Home Heart Health Food 8 Foods You Should Be Eating Raw

8 Foods You Should Be Eating Raw

4 min read

Healthy Eating

Claire NowakOct 25

You already know not to eat raw chicken or eggs (or, at least, you should know). But eating these surprising foods raw can give you extra nutritional benefits.

Broccoli

Broccoli in a pile on a markets_derevianko/Shutterstock

We bet your mom always told you to eat your broccoli when you were a kid (whose mom didn’t?), but she may not have told you that it’s better to eat it raw than cooked. Broccoli contains high amounts of the phytochemical sulforaphane, which helps prevent cancer, heart disease, inflammation, depression, and more harmful health conditions. And a 2008 study published in the Journal of Agricultural Food and Chemistry showed that our bodies absorb sulforaphane more quickly when we eat broccoli raw instead of cooked. Another study from 2009 also found that cooking broccoli in a variety of ways, including microwaving, boiling, and stir-frying it, decreased the veggie’s vitamin C levels. If you can’t stand the thought of raw broccoli, try steaming it. That cooking method had the least effect on its nutrients.

Onions

Fresh onions. Onions background. Ripe onions. Onions in market.selective focus.JPGMnan/Shutterstock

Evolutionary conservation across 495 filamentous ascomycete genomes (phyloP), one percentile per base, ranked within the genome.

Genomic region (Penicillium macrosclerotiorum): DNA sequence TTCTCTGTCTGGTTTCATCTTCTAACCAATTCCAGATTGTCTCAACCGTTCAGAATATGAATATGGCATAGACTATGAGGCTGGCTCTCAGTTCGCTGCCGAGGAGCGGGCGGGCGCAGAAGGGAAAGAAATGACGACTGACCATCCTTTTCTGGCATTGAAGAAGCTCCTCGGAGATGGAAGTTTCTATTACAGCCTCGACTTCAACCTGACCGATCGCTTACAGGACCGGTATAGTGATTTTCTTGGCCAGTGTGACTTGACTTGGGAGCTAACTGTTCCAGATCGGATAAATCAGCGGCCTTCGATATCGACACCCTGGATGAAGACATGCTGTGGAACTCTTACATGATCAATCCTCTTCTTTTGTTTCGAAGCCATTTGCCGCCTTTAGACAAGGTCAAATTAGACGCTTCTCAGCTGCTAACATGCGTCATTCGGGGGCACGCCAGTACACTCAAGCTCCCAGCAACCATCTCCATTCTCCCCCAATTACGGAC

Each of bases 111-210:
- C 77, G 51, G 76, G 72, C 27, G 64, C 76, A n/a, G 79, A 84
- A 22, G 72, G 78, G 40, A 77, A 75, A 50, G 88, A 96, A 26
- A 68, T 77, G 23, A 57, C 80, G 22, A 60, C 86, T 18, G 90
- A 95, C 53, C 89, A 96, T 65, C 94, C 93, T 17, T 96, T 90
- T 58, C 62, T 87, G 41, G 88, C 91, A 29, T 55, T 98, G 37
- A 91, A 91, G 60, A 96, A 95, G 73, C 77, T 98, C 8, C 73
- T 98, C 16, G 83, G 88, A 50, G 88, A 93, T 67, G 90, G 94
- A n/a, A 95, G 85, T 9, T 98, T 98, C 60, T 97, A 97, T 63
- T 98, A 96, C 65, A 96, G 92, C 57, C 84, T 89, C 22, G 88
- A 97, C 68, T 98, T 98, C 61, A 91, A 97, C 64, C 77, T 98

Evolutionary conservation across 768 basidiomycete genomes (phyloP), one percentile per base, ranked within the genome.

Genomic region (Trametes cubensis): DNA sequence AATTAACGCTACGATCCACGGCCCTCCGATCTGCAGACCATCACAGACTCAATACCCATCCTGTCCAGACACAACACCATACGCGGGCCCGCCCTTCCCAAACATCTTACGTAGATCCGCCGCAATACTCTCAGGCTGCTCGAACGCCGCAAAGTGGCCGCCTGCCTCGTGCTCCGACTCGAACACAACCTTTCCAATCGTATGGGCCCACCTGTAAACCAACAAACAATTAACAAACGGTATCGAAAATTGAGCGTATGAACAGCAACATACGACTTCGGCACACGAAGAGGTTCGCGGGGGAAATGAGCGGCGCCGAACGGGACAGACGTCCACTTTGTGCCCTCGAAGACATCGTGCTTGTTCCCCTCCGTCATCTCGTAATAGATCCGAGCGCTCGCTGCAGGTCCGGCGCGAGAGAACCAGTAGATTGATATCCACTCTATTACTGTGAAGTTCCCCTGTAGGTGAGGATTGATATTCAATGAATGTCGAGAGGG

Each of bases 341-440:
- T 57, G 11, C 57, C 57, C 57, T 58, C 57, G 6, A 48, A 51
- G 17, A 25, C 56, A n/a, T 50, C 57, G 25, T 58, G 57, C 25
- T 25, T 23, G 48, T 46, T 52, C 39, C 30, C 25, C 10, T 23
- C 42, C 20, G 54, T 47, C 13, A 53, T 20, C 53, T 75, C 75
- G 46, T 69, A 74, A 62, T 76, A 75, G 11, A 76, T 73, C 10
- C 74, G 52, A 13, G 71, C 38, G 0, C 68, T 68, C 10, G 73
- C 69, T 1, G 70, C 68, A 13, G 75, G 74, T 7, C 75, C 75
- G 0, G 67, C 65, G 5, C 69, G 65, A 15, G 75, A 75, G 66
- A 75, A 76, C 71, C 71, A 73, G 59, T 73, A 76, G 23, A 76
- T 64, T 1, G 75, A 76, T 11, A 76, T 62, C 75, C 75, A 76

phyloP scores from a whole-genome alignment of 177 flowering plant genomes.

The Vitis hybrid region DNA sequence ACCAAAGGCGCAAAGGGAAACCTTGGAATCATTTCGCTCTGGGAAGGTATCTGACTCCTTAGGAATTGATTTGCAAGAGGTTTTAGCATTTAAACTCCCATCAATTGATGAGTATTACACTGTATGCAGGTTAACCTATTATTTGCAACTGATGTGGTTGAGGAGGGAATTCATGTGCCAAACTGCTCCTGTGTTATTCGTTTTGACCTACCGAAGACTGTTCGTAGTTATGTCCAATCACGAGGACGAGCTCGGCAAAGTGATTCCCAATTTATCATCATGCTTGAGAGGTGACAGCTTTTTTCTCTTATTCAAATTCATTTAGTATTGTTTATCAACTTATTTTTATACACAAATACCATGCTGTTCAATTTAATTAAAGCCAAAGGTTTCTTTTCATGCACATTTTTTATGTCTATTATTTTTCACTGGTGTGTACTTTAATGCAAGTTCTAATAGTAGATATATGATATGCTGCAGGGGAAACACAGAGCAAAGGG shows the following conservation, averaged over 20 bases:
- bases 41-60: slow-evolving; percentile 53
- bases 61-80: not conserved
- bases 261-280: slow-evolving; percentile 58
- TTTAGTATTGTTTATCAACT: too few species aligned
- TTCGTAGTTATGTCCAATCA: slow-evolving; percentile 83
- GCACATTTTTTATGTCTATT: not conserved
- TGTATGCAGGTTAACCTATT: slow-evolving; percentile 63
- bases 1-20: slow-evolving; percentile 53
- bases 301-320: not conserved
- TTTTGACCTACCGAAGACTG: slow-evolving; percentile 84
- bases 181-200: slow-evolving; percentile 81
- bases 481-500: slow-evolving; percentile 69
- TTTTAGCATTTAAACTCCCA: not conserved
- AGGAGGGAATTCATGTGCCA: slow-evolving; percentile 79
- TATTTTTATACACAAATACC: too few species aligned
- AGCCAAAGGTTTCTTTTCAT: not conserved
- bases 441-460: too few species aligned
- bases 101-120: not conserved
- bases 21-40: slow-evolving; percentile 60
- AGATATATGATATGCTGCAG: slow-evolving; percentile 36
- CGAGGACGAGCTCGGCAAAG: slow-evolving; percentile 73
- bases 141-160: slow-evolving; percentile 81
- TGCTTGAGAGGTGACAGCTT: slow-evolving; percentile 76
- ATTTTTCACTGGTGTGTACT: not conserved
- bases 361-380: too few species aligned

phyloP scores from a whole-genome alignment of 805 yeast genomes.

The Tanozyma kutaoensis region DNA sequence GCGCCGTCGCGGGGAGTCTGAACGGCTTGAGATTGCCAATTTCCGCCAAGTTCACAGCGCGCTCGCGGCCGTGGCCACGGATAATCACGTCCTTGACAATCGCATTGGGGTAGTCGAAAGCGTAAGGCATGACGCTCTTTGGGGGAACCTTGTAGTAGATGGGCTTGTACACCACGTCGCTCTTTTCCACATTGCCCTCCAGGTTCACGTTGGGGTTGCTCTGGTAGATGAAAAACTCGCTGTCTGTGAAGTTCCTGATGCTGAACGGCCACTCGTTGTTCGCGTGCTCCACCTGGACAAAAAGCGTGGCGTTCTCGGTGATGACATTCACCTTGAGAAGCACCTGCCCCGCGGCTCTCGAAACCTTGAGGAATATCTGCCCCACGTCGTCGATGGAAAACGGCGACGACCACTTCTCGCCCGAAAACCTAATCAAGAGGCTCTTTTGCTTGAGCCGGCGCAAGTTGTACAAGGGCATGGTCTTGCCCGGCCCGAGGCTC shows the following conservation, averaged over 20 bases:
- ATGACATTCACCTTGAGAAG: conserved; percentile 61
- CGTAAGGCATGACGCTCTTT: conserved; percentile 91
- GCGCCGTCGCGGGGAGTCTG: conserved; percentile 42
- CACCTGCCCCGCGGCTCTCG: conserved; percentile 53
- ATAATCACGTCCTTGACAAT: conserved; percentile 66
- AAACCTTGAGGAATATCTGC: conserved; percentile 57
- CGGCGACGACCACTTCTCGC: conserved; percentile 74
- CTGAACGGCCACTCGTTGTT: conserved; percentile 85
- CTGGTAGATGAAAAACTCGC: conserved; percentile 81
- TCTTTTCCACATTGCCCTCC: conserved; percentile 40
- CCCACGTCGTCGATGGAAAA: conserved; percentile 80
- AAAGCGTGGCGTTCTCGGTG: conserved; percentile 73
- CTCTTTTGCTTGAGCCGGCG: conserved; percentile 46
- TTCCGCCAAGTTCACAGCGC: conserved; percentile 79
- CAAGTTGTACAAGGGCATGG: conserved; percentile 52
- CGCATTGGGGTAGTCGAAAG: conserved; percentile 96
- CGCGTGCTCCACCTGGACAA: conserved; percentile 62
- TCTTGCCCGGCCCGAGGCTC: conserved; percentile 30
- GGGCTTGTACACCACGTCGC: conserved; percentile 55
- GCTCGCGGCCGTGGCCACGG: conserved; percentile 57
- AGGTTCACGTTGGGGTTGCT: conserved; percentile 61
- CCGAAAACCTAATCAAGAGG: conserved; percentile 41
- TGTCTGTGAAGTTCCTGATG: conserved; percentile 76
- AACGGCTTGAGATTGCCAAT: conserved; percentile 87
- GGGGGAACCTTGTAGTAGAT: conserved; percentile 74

Onions are loaded with health benefits, including cancer-fighting ones, thanks to high concentrations of the flavonoid quercetin. “When eaten raw, you maximize on [onions’] cancer-fighting properties,” says Ashley Walter, nutritionist and chef of Living with Ashley. “Cooking reduces the benefits of the phytochemicals in onions that fights against cancers.” What’s more, onions are in the allium family of vegetables, which means they contain antiplatelet agents that can prevent cardiovascular disease. A 2012 study found that when raw onions were heated in an oven, those heart-healthy properties completely disappeared in 30 minutes or less, depending on whether the onions were whole, quartered, or crushed.

Garlic

Songdech Kothmongkol/Shutterstock

Like onions, garlic is an allium vegetable that also has antiplatelet agents, but that means its properties that fight cardiovascular disease are also affected by heat. A 2007 study found that heating garlic at 200ºC for six minutes completely suppressed antiplatelet activity in uncrushed garlic and significantly reduced it in crushed garlic. There’s another health benefit to using raw garlic: “Studies show that heat inactivates the alliinase enzyme,” registered dietitian nutritionist Nancy Woodbury, MA, MS, RD, LD/N, tells Reader’s Digest. “Boiling garlic for 20 minutes completely suppressed antibacterial activity, and only one minute of microwave heat destroyed 100 percent of its cancer-fighting ability. Crushing garlic and allowing it to sit 10 minutes before heating it partially restored its anticarcinogenic power, but the cooked garlic was still 30 percent less potent than raw garlic.” Look out for these cooking mistakes that could make your food toxic.

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